Prediction of window opening behavior and its impact on HVAC energy consumption at a residential dormitory using Deep Neural Network

Pratik Raj Pandey, Bing Dong

Research output: Contribution to journalArticlepeer-review


Individuals globally spend about 88–92% of their entire time in the indoor environment. The implementation of regularly scheduled systems operation is common in many commercial and residential building types. Occupant Behavior (OB) is highly stochastic, making it difficult to depict the human factor using simple schedules. In the present work, window-opening tendencies were found to be highest in summer and transition seasons and lowest during winter. The Air Changes per Hour (ACH) value obtained from blower door testing was compared with the average ACH value obtained from the mass balance equation. These ACH values were imported to the EnergyPlus model. A three-hidden layered deep neural network was developed to predict the window's state at 16 residential dorms. The data was collected from August 2021 to May 2022 to train and test the DNN models. 48 windows’ operations were measured during this timeframe and 48 DNN models were created with an average accuracy of 96.71% and an average True Positive Rate (TPR) of 0.9136. Bedroom windows were found to be more time-dependent than living room windows. Incorporating time components into the bedroom window opening models can increase the TPR by 0 to 6%. The models were then integrated into the Energy Plus simulation engine using the newly introduced Python API to simulate the total HVAC energy consumption during the occupied heating season of 2021–2022. The DNN coupled model predicts 16,350 kWh energy is lost through windows from eight homes in an occupied heating season.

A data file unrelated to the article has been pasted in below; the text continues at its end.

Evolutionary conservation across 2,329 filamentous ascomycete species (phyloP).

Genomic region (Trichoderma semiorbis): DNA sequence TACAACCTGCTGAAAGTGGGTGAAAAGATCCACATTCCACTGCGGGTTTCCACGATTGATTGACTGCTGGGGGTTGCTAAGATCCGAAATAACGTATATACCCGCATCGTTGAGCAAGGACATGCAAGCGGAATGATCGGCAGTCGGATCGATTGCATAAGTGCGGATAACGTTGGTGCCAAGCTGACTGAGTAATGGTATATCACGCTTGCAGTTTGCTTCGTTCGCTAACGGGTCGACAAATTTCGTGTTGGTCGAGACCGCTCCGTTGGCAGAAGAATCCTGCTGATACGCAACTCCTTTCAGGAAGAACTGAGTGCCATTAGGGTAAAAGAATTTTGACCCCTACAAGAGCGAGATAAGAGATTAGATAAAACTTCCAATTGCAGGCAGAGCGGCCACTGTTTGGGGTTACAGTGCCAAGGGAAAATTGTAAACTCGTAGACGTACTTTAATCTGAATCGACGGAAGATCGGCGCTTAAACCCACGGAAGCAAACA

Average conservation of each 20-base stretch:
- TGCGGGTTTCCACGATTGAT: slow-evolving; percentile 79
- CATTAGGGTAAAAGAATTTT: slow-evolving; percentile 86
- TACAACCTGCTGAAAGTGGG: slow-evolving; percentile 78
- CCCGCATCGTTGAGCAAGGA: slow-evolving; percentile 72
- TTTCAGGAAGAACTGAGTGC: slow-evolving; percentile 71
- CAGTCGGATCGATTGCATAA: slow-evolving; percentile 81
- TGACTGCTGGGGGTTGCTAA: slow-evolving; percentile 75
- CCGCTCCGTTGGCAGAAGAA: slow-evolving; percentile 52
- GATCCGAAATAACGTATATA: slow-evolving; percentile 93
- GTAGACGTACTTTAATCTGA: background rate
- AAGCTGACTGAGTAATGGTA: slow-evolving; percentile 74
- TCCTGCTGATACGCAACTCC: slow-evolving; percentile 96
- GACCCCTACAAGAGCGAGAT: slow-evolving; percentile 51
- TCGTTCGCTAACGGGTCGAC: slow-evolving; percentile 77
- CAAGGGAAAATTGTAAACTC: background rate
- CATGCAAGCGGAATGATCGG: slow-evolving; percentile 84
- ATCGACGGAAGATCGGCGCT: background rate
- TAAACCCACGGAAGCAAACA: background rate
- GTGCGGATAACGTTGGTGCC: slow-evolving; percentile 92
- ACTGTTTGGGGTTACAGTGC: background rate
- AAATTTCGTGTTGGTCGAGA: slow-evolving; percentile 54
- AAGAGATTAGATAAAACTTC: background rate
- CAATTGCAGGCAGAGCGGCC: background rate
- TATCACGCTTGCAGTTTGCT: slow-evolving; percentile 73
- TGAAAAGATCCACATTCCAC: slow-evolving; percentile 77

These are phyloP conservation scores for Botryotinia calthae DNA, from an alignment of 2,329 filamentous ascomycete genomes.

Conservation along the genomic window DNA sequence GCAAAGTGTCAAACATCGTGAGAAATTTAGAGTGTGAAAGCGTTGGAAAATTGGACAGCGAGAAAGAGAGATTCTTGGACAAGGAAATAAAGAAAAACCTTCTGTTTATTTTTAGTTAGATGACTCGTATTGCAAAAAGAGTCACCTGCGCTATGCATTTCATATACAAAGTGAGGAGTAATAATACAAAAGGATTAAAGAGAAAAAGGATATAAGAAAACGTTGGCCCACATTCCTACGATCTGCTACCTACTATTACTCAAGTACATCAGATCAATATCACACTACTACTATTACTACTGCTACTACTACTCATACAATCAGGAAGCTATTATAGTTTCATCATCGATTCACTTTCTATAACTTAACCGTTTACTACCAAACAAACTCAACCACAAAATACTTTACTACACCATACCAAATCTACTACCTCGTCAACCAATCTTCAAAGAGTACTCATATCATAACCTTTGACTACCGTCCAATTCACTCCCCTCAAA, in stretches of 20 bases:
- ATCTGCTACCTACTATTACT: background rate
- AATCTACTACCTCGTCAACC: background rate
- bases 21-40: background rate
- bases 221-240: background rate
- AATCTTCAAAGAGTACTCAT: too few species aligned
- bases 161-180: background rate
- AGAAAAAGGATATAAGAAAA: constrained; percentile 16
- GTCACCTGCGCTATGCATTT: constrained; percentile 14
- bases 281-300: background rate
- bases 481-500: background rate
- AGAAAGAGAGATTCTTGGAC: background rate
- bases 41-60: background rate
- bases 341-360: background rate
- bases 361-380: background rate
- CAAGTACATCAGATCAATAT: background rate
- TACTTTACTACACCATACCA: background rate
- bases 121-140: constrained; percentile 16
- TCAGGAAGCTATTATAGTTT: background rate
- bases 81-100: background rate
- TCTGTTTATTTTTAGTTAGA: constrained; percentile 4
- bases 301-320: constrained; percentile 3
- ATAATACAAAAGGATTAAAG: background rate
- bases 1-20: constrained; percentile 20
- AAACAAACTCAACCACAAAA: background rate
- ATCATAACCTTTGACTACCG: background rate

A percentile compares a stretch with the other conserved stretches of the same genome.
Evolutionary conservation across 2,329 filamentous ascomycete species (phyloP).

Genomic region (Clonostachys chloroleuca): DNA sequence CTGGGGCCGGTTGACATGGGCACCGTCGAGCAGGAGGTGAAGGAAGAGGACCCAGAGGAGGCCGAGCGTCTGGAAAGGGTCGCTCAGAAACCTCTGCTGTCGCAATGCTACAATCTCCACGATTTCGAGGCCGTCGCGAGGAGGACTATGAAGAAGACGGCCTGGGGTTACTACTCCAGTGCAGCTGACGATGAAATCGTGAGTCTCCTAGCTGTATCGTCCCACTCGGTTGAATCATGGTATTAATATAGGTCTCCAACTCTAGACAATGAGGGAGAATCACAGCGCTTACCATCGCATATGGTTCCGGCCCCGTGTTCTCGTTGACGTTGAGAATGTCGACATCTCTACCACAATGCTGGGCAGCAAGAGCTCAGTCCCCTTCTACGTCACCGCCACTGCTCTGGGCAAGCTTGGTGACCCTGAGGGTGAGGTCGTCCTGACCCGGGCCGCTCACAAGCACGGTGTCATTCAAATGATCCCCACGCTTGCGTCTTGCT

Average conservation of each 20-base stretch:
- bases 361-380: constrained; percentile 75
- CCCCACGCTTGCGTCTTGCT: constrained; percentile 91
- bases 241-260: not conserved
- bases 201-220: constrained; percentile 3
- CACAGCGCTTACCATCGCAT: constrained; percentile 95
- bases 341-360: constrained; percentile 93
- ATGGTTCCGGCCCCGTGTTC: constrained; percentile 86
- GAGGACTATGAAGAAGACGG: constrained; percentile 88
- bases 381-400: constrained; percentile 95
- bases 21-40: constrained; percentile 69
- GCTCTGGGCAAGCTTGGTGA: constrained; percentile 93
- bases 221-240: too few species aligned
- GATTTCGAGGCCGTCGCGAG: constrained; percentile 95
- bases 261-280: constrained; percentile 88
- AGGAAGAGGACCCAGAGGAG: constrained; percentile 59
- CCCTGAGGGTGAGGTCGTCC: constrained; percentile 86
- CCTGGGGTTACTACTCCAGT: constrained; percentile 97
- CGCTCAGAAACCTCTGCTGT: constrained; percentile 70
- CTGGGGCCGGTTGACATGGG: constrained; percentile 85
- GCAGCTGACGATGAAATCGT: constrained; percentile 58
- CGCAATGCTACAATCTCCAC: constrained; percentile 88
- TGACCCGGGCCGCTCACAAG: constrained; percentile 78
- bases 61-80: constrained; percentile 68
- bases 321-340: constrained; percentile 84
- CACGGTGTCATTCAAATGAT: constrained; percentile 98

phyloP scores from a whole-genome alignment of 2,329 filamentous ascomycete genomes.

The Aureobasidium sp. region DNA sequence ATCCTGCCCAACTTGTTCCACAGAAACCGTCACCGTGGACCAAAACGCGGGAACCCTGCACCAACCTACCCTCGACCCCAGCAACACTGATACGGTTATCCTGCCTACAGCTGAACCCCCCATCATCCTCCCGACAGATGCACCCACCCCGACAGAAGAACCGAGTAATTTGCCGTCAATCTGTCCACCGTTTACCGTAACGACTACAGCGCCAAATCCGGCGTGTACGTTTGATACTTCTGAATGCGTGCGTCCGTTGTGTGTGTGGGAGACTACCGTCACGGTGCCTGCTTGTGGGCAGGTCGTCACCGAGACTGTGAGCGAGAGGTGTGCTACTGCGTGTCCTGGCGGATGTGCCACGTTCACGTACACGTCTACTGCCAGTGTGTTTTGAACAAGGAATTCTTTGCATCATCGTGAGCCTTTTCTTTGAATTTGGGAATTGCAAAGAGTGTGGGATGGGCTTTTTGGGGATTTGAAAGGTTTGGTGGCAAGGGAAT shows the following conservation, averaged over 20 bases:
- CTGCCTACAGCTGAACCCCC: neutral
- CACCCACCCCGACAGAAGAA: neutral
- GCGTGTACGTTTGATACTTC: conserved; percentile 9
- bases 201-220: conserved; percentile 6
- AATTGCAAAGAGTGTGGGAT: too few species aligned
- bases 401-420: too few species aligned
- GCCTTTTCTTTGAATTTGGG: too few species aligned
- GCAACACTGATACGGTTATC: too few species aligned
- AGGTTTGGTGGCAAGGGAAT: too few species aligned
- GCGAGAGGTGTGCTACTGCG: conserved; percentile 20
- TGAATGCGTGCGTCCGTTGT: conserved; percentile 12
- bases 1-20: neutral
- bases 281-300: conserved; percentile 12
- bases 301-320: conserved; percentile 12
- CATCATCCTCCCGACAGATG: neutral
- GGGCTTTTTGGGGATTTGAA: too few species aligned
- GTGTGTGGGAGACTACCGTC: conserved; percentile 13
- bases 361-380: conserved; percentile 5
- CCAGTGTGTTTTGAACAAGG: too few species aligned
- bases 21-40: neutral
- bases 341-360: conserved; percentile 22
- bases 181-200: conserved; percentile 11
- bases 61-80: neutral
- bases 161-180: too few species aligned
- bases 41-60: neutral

Original languageEnglish (US)
Article number113355
JournalEnergy and Buildings
StatePublished - Oct 1 2023


  • Artificial intelligence
  • Deep Neural Network
  • Energy loss through windows
  • Occupant behavior
  • Residential dorms
  • Window operation

ASJC Scopus subject areas

  • Civil and Structural Engineering
  • Building and Construction
  • Mechanical Engineering
  • Electrical and Electronic Engineering


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